The 7.62×25mm Tokarev cartridge is a Russian rimless bottlenecked pistol cartridge widely used in former Soviet satellite states, China and Pakistan among other countries. Although most firearms chambered in this caliber were declared obsolete and removed from military inventories, some police and special forces units in Russia, Pakistan and (mainly) in China may still use it because of the large quantity of stored ammunition available.
The cartridge is in principle an enhanced Russian version of the 7.63×25mm Mauser. Prior to the First World War, the 7.63×25mm Mauser C96 pistol gained in popularity worldwide, and in 1908, the Tsarist army placed the C96 on a list of approved sidearms that officers could purchase at their own expense in lieu of carrying the Nagant M1895 revolver. Between 1914 and 1917, more Mauser pistols and ammunition were obtained as captured arms from German and Turkish forces. The Mauser and its cartridge were used on all fronts of the Russian Civil War, and the Russians produced a wide array of loadings for this cartridge for use in submachine guns. In 1929, the Soviet Artillery Committee made a proposal to develop a domestic pistol chambered for the Mauser cartridge. After considerable research and development, it was decided that the "Model 1930 7.62 mm pistol cartridge," essentially the Mauser round with minor modifications, was to become the standard caliber for Soviet pistols and submachine guns.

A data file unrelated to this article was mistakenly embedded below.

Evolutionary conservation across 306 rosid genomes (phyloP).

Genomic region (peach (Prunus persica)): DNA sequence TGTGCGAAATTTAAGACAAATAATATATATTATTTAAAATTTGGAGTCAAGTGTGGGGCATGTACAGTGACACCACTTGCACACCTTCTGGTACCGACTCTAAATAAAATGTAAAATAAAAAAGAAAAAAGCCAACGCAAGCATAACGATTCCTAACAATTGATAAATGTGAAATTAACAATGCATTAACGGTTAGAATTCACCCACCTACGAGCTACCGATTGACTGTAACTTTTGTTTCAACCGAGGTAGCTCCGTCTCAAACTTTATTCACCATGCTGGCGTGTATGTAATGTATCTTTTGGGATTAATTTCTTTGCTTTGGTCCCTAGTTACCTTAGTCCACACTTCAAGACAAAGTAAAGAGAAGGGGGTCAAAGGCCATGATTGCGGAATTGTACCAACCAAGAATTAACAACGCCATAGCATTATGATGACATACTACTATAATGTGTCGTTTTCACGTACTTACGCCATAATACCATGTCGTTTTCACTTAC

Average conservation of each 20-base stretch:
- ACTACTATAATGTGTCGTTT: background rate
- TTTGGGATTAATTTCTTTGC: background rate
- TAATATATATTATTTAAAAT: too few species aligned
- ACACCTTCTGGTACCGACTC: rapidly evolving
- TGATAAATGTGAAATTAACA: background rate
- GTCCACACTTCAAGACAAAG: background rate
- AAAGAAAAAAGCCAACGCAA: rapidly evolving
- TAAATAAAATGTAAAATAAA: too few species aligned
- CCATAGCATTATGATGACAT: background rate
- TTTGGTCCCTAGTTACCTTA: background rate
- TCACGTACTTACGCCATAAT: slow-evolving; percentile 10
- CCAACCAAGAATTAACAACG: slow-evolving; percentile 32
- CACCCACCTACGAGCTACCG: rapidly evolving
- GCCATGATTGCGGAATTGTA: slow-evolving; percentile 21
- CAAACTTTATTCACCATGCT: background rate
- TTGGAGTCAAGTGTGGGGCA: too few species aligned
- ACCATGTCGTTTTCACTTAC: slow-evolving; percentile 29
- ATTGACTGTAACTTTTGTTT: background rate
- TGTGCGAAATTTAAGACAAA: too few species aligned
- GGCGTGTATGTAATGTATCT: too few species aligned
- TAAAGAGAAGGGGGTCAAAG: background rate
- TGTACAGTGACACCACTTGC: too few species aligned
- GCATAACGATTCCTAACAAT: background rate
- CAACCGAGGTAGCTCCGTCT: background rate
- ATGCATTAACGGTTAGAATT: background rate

Although dimensionally similar to the Mauser cartridge, so much so that both cartridges will chamber, load and fire in any of these weapons, the Soviets increased the power of the Tokarev cartridge powder charge significantly. As such, while the lower-power Mauser rounds can be safely used in any of these weapons, the Tokarev cartridge is not safely used in weapons which were not designed for the added pressure. The most notable use of this cartridge was in the Tokarev TT-33 pistol, which was the Soviet Union's standard service pistol from the early 1930s until the mid-1960s. It was also used in the Czech CZ vz. 52, which was the standard Czech service pistol from 1952 until 1982.
The pistol-fired bullet has various muzzle velocities around the range of 1,300 to 1,800 feet-per-second. A common velocity is around 1,450 fps, with about 401 foot-pounds of energy. Given the wide disparity in ammunition manufactured in many different nations, ammunition is encountered that yields higher and lower velocities. Some newly manufactured ammunition intended for commercial use has a velocity of approximately 1,560 fps; Wolf Gold FMJ tops out at 1,720 fps with 570 foot-pounds force, as does PPU ammunition. Some of this ammunition, such as the Wolf Gold and Sellier & Bellot, use boxer primed brass cases that are reloadable.
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